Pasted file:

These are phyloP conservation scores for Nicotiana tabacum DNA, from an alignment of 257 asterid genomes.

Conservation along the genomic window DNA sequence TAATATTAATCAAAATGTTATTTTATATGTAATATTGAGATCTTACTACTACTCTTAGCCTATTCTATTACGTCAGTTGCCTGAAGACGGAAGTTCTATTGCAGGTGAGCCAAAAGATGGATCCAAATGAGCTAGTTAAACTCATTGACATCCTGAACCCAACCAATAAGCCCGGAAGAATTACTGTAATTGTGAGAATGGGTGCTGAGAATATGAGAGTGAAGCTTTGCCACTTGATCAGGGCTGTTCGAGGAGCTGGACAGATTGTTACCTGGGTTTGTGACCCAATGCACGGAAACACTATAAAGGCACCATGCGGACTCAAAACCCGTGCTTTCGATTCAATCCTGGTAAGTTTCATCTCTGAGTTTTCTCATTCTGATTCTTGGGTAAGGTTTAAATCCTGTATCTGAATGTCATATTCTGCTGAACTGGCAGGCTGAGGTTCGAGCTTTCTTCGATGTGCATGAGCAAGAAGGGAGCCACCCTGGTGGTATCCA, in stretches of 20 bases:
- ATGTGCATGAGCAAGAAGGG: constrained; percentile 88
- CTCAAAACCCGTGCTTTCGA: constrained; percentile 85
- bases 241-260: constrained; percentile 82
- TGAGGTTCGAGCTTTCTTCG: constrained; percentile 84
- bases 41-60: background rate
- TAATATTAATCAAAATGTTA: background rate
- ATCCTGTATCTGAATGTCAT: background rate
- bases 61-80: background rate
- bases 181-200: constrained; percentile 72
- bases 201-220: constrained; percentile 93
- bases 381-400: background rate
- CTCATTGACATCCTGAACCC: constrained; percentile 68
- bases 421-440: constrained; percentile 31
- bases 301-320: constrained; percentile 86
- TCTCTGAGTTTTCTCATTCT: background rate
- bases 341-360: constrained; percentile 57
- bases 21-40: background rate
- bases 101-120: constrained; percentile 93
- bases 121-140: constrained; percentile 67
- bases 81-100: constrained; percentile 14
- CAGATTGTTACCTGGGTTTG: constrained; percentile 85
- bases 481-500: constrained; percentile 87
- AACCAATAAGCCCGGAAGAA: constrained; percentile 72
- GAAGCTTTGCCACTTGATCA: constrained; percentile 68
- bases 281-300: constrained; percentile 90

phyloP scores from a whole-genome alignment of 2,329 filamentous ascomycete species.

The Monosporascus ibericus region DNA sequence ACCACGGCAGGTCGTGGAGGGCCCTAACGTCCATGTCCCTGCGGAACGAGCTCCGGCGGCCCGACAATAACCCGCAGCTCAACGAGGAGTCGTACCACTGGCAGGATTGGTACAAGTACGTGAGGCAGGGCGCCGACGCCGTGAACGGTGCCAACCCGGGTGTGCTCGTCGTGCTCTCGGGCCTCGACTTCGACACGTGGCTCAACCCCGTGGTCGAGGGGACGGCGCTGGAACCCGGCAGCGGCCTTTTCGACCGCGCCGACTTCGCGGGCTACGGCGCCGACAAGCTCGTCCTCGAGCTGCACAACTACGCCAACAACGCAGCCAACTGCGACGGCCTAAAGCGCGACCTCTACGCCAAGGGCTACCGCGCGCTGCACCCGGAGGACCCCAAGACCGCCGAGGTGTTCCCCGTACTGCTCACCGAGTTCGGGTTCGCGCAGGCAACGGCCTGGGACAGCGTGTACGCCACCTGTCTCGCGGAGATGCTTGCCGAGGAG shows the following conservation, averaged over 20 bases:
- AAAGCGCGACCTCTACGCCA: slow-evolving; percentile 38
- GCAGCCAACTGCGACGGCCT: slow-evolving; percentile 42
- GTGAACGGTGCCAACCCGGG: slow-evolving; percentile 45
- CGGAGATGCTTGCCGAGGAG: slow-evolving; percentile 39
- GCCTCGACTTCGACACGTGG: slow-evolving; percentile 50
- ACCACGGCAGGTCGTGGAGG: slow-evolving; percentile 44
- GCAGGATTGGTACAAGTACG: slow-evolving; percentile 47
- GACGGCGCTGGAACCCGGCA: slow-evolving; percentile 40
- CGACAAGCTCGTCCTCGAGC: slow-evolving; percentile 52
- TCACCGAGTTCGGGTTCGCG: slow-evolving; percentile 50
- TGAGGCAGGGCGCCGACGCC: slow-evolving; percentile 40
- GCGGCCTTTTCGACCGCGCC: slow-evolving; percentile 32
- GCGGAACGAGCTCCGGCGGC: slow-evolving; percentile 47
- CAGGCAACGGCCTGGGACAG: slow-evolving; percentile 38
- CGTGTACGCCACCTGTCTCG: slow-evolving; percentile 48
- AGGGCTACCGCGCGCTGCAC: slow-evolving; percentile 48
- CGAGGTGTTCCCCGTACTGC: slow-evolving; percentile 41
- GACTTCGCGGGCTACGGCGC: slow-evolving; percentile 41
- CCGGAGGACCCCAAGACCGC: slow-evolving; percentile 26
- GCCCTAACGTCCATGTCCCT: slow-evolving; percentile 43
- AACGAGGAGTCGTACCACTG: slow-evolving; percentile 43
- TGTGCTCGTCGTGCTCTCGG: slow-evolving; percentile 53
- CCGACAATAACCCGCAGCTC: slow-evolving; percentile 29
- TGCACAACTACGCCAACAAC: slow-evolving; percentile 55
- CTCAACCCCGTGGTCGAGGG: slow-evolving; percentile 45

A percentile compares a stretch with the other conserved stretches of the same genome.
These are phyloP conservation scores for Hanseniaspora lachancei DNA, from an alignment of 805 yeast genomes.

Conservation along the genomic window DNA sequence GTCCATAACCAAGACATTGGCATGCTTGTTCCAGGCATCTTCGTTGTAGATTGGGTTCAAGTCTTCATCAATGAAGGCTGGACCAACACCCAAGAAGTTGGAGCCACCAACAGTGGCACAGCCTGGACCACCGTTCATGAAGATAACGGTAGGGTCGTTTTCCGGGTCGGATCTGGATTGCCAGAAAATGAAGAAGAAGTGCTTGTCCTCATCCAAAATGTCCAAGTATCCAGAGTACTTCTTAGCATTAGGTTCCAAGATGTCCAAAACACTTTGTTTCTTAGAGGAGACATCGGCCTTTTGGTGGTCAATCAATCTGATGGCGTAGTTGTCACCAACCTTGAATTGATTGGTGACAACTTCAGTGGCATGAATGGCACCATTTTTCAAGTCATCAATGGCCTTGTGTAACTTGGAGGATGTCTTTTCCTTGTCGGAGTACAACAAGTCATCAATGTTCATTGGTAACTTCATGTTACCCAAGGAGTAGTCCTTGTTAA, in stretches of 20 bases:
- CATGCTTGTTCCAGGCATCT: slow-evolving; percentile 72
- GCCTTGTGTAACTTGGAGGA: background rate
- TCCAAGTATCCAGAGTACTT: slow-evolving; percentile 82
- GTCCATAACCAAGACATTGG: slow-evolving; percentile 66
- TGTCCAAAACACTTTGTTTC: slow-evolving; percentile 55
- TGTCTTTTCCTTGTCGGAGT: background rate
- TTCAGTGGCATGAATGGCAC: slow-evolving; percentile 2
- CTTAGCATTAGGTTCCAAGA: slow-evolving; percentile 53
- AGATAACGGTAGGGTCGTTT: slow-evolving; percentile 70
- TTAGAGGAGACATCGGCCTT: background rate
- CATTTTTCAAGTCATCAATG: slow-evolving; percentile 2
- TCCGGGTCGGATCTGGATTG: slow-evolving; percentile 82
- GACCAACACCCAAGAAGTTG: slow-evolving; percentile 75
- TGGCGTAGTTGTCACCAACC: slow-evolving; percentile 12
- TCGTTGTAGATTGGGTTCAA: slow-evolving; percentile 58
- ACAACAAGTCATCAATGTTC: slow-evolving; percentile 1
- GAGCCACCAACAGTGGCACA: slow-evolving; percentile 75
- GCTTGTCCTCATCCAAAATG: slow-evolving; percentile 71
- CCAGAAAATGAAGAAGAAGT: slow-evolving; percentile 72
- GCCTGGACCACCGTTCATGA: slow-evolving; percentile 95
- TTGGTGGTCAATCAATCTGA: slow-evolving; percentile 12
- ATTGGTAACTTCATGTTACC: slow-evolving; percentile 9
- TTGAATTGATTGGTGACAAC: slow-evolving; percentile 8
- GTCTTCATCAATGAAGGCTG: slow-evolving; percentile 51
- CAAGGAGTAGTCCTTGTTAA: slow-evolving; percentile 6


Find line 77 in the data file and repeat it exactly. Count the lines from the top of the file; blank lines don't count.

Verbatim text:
- GCCTGGACCACCGTTCATGA: slow-evolving; percentile 95